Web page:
• Population estimates vary from 3000 to approximately 5000 (Jiménez, 1995; Mohlis, personal communication, 1999).
  • Over 17 years (1983-1990), a dramatic decrease in the spatial coverage of colonies occurred (Mohlis 1983 and Jiménez 1995).
  • Previous researchers identified the distribution and characterized typical habitat for chinchillas (Mohlis 1983, Jiménez 1990, 1995, Deane non-published data).
chinchilla brevicaudata
  • Critically Endangered
  • Shorter ears and tail than

C. lanigera

  • Uncontrolled chinchilla hunting until believed extinct
  • Estimated 21 million animals killed in 60 years
  • Population not able to recover due to natural history traits
  • Reproduction of Chinchillas long gestation (110 days), small litters (1 or 2), sexual maturity (8 months)
  • Fuel wood use, ore processing, and agriculture in the past
  • Current mining and agricultural practices
  • All areas have been severely affected by resource exploitation.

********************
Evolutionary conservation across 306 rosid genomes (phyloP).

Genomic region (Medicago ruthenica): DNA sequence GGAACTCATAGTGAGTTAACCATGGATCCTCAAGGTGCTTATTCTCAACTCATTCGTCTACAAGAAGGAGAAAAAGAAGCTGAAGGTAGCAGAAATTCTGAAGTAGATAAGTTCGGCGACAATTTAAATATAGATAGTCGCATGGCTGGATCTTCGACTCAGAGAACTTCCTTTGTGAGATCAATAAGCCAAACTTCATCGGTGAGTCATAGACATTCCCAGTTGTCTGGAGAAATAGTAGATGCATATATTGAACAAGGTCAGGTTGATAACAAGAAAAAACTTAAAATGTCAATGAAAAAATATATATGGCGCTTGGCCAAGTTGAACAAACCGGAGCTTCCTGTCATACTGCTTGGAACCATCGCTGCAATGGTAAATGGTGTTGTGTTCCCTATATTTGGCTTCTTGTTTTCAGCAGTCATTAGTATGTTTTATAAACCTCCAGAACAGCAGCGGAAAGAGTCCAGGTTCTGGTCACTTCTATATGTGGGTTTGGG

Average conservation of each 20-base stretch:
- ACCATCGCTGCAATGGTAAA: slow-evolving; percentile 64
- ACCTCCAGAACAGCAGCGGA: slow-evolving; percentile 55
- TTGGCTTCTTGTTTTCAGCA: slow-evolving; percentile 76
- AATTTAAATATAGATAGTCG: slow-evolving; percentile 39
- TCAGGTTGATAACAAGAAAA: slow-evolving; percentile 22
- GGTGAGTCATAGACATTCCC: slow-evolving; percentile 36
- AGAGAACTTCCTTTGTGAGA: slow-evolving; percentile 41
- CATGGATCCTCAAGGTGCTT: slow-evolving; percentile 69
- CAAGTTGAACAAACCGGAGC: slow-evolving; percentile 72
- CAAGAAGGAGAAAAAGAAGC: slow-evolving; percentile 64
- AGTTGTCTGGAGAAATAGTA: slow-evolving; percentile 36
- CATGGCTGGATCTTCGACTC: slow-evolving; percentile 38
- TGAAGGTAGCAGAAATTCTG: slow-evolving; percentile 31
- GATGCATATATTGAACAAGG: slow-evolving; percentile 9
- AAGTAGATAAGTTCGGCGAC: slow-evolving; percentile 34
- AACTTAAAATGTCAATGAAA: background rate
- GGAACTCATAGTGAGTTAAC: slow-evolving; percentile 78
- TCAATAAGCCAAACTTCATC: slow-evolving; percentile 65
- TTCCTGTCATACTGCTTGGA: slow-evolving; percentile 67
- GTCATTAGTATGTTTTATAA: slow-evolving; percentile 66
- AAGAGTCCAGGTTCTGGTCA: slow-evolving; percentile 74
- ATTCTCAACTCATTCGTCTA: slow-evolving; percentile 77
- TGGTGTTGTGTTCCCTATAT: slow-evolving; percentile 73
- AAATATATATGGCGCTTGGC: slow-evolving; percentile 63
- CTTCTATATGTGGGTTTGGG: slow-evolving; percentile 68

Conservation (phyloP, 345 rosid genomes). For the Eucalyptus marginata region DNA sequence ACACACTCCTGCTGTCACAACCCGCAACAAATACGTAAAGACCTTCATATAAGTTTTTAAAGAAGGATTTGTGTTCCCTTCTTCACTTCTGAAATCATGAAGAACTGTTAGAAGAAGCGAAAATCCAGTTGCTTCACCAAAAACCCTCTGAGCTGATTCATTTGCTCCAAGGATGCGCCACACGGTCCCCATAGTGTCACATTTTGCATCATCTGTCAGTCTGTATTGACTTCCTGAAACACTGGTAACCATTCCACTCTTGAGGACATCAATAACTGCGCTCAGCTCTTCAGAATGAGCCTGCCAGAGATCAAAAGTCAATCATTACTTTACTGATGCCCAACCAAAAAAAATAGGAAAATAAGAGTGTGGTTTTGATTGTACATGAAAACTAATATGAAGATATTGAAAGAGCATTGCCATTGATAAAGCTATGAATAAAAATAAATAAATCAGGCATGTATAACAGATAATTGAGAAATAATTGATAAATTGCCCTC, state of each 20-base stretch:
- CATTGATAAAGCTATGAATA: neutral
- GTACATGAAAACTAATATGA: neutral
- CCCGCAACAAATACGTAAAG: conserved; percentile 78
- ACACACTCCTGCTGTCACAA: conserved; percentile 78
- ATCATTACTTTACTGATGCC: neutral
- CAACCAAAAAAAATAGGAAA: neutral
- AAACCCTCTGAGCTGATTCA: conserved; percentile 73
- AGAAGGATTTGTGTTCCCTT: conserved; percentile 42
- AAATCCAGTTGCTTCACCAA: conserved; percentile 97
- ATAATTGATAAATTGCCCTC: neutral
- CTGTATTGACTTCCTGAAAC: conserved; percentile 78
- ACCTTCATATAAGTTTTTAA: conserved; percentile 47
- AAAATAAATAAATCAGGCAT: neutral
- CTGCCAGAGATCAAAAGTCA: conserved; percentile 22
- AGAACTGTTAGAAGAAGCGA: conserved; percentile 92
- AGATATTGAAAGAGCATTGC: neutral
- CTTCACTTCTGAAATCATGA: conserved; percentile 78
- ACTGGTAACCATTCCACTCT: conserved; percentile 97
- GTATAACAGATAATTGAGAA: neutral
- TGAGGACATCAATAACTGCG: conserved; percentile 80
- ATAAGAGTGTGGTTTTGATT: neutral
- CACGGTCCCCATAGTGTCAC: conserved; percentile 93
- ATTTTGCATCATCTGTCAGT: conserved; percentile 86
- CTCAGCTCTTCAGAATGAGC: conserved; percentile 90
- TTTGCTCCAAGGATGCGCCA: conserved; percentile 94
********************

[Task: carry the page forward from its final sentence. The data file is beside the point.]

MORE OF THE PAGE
• Many hill slopes have little vegetation and hardly any native tree species can be seen.
agriculture as a human land use
Agriculture as a Human Land Use
  • Abandoned farms and mines
  • Continued firewood collection for heating, bathing and cooking by the poorest people in Chile (IV Region)
  • Free ranging livestock: Decrease in livestock (9000 animals in 1983 to 1800 in 2000), and farms, but no one has tried to restore native vegetation
  • Introduced rabbits and hares consume vegetation essential for the native fauna especially endangered long-tailed chinchillas.
habitat fragmentation
Habitat Fragmentation
  • Isolating not only chinchilla colonies but has created isolated patches of habitat for all wildlife species
  • Small populations and limited mobility have a higher probability of extinction
  • Creating habitat by growing native plant species that serve as food, cover and shelter for chinchillas, also aids in the conservation of other plant and animal species in the community such as Degus (Octodon degus), the Chinchilla rat (Abrocoma bennetti), and Cururos (Spalacopus cyanus) that only occur here in central Chile.
  • Many of the plant species are also of conservation concerns and by collecting seeds from different locales, we are ensuring genetic diversity.
las chinchillas national reserve
Las Chinchillas National Reserve
  • Formed in 1983 – covers 4,229 ha
  • 15 species of predominant mammals and 35 species of avifauna including:
  • Chinchilla Chinchilla lanigera
  • Pampas Cat Felis colocola (endangered)
  • Leaf eared Mouse Phylottis darwinii
  • Little Grison Galictis cuja